NetApp, a provider of storage and data management solutions, stated that using its newly released FAS/V6220, FAS6250 and FAS6290 high-end storage systems, enterprise organizations can enhance their performance and run their operations more efficiently.
These new flash-optimized storage systems are designed to help users attain greater ROI. They deliver high availability and scale for organizations’ most stringent application workloads.
Brendon Howe, vice president of product and solutions marketing for NetApp, commented, “Enterprises need storage and data management solutions that have the scalability for short-term efficiencies and long-term growth. NetApp’s FAS storage platforms and integrated flash portfolio are architected for mission-critical SAN and NAS environments to deliver agility at scale, nonstop operations, and ease of management.”
“These systems have the performance and scale for virtualized and cloud environments,” he said, “enabling IT administrators to make the appropriate infrastructure decisions, whether it is on-premise or in the cloud.”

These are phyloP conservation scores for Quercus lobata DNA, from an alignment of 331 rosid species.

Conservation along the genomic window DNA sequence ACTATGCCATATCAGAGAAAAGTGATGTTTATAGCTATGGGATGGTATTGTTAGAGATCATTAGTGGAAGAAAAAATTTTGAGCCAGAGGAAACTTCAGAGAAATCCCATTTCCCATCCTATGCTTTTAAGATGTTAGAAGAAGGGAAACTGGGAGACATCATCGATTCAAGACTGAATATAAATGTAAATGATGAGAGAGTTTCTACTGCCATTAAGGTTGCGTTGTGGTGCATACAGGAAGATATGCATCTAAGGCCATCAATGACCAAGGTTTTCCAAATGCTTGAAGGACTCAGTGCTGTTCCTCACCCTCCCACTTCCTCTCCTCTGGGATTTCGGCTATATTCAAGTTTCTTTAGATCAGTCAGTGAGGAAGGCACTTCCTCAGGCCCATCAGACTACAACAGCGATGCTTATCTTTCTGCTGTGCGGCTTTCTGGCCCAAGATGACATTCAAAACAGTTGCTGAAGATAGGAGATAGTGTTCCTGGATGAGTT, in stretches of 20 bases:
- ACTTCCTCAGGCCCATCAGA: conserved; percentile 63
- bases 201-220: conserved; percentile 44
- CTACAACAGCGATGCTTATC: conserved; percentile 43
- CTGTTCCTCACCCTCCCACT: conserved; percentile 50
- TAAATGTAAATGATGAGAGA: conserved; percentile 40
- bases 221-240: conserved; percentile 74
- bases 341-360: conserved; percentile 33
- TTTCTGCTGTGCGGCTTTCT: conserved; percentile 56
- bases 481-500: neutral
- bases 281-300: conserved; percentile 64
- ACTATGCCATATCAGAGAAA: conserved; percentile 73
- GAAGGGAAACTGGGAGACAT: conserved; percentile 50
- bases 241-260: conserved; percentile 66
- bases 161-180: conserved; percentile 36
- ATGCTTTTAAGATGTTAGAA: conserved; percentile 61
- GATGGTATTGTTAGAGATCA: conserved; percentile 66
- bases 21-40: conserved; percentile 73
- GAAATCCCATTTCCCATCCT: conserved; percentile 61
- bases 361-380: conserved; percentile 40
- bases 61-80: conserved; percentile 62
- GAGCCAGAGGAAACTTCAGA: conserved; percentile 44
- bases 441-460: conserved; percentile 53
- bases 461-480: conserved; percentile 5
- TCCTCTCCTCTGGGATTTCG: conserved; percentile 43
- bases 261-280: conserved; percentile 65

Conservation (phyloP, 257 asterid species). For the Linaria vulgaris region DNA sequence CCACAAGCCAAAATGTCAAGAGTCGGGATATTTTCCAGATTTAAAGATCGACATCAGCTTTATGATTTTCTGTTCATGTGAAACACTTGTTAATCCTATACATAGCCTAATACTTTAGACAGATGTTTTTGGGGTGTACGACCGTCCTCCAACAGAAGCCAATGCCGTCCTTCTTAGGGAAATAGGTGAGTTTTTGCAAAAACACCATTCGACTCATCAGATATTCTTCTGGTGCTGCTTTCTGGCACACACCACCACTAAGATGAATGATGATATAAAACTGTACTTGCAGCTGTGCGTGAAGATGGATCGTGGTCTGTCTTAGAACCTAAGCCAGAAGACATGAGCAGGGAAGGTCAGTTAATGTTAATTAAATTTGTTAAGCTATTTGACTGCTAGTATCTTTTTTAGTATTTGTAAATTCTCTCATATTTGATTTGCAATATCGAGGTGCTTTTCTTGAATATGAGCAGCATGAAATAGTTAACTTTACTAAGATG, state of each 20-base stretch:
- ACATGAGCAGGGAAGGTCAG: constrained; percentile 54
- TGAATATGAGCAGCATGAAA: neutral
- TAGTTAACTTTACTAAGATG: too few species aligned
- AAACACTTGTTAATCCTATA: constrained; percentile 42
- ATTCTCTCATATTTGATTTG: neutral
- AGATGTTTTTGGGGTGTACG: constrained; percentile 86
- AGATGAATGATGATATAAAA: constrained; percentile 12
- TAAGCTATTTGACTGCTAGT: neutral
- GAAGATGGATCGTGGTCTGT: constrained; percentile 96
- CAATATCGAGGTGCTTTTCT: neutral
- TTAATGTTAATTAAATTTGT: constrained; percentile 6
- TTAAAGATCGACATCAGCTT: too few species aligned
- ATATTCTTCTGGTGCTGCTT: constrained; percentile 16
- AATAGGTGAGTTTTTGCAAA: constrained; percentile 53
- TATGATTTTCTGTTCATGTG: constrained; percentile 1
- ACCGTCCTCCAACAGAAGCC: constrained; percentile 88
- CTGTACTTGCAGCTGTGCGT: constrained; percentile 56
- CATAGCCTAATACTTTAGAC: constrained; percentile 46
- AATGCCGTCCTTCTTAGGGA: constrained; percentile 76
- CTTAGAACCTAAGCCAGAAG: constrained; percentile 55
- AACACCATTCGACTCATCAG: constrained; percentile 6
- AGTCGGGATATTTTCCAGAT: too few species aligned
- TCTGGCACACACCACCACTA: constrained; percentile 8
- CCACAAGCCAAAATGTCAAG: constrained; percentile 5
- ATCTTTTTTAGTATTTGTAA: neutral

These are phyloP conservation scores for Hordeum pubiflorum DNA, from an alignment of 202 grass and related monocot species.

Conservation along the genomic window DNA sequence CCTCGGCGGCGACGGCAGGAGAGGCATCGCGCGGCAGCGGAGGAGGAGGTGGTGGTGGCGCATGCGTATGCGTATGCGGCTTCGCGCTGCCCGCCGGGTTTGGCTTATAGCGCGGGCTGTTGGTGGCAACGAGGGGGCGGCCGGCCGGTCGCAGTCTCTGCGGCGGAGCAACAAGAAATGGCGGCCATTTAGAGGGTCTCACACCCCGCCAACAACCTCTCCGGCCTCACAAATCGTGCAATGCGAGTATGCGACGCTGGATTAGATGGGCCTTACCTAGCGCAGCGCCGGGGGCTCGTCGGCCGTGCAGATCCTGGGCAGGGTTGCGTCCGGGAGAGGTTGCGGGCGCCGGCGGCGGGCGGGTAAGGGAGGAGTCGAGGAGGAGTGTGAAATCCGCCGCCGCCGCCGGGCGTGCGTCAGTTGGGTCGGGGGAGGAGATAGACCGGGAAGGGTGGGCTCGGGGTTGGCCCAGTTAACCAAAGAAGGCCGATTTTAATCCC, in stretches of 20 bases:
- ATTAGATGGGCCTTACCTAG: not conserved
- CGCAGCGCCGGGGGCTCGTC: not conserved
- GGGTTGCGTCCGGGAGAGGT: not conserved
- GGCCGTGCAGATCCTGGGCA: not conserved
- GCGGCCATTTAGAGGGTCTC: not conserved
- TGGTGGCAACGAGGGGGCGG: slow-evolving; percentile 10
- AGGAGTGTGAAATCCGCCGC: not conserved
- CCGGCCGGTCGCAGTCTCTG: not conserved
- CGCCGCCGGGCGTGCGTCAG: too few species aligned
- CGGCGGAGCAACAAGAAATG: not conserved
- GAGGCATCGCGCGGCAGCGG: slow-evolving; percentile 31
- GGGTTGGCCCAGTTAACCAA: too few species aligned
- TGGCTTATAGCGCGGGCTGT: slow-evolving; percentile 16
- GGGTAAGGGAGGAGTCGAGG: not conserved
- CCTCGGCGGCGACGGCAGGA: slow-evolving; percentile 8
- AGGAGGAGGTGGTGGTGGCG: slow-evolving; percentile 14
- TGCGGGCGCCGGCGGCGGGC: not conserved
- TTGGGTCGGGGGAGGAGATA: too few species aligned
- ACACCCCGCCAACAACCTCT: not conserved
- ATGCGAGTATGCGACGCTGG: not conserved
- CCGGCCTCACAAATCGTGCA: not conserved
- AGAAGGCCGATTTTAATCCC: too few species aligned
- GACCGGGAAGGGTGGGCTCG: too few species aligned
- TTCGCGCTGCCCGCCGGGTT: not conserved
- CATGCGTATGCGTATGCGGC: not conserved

Notable features of the FAS/V6200 series systems include non-disruptive operations to eliminate planned downtime, proven 99.99 percent availability, enterprise SAN and NAS performance from a unified platform, and superior flash integration, automatically adapting to changing workloads.
NetApp’s flash portfolio seamlessly integrates with the new storage systems, letting users put flash in where they need it – controllers, arrays, servers or some other space. The storage gives them agility to meet changing application requirements without re-architecting their compartments.
They also allow organizations to easily and quickly respond to changing needs while delivering significant scale, to over 65PB.
NetApp also unveiled the NetApp EF540 flash array cater to the extreme performance, IT efficiency and proven reliability demanded by users. It delivers more than 300,000 IOPS, submillisecond latency and 6GBps throughput, while cutting space utilization, power and cooling by up to 95 percent.
Edited by Braden Becker